Less than a quarter of the apps (n = 20; 22.7%) focused on specific chronic or genetic disorders. The targeted chronic disorders included cancer (n = 7), familial hypercholesterolemia (n = 1), cardiovascular disease (n = 1), reproductive health (n = 1), and chronic obstructive pulmonary disease (n = 1). For example, myRisk, developed by the Myriad Genetics, Inc, focuses on eight hereditary cancers (i.e., breast, colorectal, ovarian, endometrial, gastric, pancreatic, melanoma, and prostate cancer). For those apps targeting genetic disorders, they addressed cystic fibrosis (n = 1), Prader Willi (n = 1), Amyloidosis (n = 1), Alzheimer’s disorder (n = 1), inborn errors of metabolism (n = 1), intellectual disability disorders (n = 1), and other rare genetic disorders (n = 3). For instance, the Cold Spring Harbor Laboratory developed Gene Screen, which focuses on recessive genetic diseases among the Ashkenazi Jewish population, as a reference/resource app for health professionals, students, and researchers.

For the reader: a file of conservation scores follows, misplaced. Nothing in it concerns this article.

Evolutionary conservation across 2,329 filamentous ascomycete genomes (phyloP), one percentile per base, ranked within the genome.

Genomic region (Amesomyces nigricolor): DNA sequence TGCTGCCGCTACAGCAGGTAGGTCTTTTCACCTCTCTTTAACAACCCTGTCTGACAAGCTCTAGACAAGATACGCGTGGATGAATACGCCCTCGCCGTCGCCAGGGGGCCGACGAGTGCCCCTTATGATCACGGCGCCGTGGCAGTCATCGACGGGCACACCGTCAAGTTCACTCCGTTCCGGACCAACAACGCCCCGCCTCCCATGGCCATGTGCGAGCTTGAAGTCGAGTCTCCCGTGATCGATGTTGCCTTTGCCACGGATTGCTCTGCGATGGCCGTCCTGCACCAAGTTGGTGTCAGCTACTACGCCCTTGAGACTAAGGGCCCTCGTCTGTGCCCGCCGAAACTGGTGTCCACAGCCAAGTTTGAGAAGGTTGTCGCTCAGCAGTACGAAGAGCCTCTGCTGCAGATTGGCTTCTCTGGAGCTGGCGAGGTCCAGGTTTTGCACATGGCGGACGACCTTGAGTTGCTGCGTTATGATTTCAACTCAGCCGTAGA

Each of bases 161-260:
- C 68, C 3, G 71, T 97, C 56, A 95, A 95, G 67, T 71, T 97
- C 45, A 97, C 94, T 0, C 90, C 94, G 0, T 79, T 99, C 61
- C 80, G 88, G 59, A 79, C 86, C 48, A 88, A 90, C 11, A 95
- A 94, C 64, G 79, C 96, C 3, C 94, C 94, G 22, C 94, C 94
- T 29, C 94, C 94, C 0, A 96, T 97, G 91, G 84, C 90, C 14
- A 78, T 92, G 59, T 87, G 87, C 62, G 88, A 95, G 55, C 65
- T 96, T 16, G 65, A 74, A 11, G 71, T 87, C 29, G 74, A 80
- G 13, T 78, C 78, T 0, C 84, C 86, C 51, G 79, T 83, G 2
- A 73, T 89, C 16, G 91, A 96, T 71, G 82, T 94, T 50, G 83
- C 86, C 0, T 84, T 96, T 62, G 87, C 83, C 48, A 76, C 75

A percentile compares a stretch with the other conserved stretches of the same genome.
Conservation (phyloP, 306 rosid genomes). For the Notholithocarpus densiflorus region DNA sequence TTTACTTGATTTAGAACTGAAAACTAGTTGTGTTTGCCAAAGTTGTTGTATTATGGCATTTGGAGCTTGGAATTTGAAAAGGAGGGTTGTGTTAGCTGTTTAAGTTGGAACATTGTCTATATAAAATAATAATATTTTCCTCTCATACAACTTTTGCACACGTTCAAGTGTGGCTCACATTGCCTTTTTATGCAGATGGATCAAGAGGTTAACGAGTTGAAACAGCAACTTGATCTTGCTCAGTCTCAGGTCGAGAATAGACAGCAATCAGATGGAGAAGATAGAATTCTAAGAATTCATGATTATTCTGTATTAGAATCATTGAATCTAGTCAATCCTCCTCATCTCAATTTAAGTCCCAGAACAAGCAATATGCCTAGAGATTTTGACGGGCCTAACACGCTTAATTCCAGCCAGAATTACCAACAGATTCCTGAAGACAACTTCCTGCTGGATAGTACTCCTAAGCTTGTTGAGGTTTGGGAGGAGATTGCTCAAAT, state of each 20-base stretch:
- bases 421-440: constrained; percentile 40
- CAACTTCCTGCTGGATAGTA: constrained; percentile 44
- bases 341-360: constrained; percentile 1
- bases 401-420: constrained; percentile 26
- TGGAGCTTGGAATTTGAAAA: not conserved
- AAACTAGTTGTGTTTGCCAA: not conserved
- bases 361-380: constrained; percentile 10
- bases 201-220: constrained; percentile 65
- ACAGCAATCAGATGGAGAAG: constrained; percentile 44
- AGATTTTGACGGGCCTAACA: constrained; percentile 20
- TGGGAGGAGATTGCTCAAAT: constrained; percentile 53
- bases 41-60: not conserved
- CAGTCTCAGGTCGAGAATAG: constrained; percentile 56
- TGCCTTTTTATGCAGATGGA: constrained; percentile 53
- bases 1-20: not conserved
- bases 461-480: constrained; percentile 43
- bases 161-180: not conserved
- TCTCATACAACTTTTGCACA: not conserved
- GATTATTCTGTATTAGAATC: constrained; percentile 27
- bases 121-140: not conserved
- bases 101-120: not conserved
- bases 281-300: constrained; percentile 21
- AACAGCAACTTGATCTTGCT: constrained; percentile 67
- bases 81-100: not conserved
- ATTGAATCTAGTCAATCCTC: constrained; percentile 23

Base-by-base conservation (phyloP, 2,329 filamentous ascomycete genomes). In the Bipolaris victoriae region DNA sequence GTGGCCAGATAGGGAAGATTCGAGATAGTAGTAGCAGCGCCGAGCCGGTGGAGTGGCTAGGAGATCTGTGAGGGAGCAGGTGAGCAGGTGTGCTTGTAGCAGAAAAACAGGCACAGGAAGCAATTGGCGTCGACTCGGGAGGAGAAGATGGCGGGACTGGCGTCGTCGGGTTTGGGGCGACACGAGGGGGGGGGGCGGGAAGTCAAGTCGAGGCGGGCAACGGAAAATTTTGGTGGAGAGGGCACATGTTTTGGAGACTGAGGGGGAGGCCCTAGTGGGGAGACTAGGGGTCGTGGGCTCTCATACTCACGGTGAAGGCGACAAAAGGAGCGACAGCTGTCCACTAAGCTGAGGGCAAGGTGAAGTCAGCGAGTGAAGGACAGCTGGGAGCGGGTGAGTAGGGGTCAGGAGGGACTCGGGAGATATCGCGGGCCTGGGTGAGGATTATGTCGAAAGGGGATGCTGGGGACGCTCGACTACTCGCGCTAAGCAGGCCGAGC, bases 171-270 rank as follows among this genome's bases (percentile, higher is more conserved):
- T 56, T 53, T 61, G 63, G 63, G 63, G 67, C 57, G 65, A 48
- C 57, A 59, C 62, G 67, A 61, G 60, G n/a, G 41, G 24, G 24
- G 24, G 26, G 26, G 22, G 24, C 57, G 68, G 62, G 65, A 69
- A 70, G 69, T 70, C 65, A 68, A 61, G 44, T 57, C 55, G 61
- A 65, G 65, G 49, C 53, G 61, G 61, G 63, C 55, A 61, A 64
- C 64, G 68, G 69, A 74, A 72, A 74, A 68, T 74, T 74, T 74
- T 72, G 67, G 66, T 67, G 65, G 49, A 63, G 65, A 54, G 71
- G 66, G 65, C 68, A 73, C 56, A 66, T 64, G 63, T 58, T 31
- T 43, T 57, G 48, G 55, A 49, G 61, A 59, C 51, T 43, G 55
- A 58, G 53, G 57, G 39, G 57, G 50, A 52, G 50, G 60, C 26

Almost three quarters of the genetics/genomics apps had multiple target audiences (n = 60; 68.2%). Most of the apps were for health professional students (n = 76; 86.4%). For instance, a commercial company created Genetics 101 by GoLearningBus which is a reference for basic genetic concepts for health professional students. Furthermore, more than half of the genetics/genomics apps aimed to reach health professionals, researchers, or medical professionals (n = 49; 55.7%). As an example, Genetic Counseling Aids, an app developed by Greenwood Genetic Center, is an educational reference app for genetic counselors, educators, and other genetic healthcare professionals for patient education and student instruction. Some genetics/genomics apps target patients (n = 9; 10.2%). For example, TapGenes Family Health History, developed by TapGenes Inc., is an interactive app that could allow patients to save their family health history information to discuss with physicians during a medical appointment. The target population for several apps (n = 31; 35.2%) was the general population. Atlantic Health System developed My Family Health History app, for instance, to provide an online portal system for lay people to personally record their family health history, calculate genetic risks for chronic diseases such as diabetes, breast cancer, and colon cancer, and access genomics educational resources. Only two (2.3%) apps were for parents. As an example, Prader Willi World, a resource and reference app for parents of children with Prader Willi, allows parents to connect with each other and share app content on Facebook and Twitter.